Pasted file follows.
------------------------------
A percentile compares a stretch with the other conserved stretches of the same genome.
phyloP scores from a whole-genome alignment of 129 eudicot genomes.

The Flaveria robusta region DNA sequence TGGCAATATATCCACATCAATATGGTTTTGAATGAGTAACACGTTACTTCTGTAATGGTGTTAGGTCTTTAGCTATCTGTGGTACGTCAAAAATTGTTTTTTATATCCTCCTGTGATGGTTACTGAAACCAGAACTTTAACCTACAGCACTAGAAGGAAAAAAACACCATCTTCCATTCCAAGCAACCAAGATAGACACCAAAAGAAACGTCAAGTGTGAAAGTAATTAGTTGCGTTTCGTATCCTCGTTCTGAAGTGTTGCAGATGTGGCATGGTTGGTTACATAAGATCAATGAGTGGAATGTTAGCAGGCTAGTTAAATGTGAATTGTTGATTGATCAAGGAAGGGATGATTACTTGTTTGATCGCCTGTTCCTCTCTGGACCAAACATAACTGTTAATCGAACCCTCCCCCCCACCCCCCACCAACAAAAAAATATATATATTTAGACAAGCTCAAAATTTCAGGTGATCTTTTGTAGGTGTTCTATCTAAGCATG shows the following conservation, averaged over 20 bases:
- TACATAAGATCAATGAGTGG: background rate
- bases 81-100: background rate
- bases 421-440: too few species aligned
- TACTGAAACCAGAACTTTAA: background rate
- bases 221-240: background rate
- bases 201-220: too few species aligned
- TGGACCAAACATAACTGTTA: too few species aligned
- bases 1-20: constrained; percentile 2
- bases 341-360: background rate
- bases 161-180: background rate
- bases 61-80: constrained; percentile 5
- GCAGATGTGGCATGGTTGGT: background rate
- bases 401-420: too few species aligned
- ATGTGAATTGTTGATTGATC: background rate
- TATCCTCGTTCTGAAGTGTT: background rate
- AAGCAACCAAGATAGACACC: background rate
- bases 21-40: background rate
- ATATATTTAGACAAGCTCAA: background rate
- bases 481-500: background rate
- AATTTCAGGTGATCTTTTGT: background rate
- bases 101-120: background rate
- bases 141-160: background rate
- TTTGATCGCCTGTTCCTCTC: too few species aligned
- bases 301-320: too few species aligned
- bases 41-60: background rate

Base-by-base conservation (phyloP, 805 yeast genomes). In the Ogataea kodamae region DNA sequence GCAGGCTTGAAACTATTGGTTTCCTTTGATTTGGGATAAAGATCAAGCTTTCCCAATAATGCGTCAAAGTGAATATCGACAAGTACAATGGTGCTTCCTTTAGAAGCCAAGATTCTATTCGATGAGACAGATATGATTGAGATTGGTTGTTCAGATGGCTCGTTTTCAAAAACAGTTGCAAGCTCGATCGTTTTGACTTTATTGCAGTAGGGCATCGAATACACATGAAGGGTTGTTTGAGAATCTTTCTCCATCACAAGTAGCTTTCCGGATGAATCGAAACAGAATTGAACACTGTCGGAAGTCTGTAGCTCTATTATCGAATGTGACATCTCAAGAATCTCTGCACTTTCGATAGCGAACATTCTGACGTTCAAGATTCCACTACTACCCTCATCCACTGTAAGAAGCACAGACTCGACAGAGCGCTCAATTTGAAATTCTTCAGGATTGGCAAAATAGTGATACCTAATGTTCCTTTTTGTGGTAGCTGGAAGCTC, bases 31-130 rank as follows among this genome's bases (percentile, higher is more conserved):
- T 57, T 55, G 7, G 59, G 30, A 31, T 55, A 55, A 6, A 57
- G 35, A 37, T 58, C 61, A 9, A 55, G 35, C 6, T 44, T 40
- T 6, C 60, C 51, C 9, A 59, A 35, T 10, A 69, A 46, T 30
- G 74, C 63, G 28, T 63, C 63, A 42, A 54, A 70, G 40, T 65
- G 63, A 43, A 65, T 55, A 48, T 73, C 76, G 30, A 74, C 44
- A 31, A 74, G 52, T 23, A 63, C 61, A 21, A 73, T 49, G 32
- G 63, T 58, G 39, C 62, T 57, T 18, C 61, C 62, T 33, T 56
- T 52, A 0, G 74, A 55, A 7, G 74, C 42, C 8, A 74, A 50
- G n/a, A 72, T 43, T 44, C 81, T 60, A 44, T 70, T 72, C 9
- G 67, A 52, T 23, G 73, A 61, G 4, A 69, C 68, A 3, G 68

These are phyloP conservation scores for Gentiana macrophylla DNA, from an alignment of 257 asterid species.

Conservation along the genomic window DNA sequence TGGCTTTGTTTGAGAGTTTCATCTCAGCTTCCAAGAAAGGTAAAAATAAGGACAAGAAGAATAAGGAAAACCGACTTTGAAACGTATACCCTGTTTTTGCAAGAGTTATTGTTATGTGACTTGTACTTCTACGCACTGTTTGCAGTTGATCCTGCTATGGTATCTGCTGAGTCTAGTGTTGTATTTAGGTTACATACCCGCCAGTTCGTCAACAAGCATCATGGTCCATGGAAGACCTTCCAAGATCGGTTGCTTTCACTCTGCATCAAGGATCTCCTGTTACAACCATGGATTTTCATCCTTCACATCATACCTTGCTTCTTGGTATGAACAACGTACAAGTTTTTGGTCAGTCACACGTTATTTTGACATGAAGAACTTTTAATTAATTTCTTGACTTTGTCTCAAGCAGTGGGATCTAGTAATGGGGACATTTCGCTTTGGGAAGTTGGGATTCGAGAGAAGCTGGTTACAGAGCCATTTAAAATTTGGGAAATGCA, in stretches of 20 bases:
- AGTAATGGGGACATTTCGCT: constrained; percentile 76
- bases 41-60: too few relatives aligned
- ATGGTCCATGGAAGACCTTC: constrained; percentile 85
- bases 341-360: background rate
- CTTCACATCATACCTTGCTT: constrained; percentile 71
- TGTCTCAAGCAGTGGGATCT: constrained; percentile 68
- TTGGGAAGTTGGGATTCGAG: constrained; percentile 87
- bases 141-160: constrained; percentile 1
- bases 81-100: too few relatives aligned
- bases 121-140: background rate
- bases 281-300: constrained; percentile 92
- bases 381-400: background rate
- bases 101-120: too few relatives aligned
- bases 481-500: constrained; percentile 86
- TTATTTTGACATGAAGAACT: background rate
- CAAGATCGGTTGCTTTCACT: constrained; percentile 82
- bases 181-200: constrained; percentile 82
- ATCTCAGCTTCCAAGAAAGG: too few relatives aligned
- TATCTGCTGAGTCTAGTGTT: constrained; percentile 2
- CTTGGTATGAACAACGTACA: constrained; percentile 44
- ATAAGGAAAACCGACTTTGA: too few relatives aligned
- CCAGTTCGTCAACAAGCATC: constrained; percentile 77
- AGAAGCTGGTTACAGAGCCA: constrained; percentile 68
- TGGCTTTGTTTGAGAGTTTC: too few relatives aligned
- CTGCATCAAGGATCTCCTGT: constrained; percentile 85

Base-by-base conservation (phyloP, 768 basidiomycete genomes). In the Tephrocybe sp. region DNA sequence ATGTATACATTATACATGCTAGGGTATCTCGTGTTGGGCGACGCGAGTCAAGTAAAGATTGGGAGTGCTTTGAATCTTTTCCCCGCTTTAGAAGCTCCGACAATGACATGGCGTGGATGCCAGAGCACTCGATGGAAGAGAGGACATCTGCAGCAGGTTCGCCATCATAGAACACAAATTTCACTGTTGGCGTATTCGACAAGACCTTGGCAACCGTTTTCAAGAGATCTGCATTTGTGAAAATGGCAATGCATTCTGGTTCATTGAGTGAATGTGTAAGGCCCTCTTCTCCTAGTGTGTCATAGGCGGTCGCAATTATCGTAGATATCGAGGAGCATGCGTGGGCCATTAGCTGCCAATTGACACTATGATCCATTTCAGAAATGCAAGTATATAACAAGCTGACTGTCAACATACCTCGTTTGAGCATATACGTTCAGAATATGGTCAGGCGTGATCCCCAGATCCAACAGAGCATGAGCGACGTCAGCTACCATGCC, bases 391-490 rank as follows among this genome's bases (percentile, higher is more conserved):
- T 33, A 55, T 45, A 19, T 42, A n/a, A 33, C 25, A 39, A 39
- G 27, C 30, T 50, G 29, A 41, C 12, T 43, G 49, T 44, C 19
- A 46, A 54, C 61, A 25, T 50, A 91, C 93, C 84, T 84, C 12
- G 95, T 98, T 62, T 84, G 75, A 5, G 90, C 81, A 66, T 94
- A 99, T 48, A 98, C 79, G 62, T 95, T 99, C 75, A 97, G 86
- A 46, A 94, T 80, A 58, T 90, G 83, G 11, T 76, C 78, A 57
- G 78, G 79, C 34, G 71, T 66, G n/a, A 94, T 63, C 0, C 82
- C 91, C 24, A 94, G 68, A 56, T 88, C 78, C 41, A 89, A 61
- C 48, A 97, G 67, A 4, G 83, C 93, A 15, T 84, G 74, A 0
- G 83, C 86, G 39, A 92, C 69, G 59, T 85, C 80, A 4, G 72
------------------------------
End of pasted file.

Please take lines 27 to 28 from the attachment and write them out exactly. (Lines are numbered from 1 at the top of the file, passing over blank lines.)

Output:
- bases 301-320: too few species aligned
- bases 41-60: background rate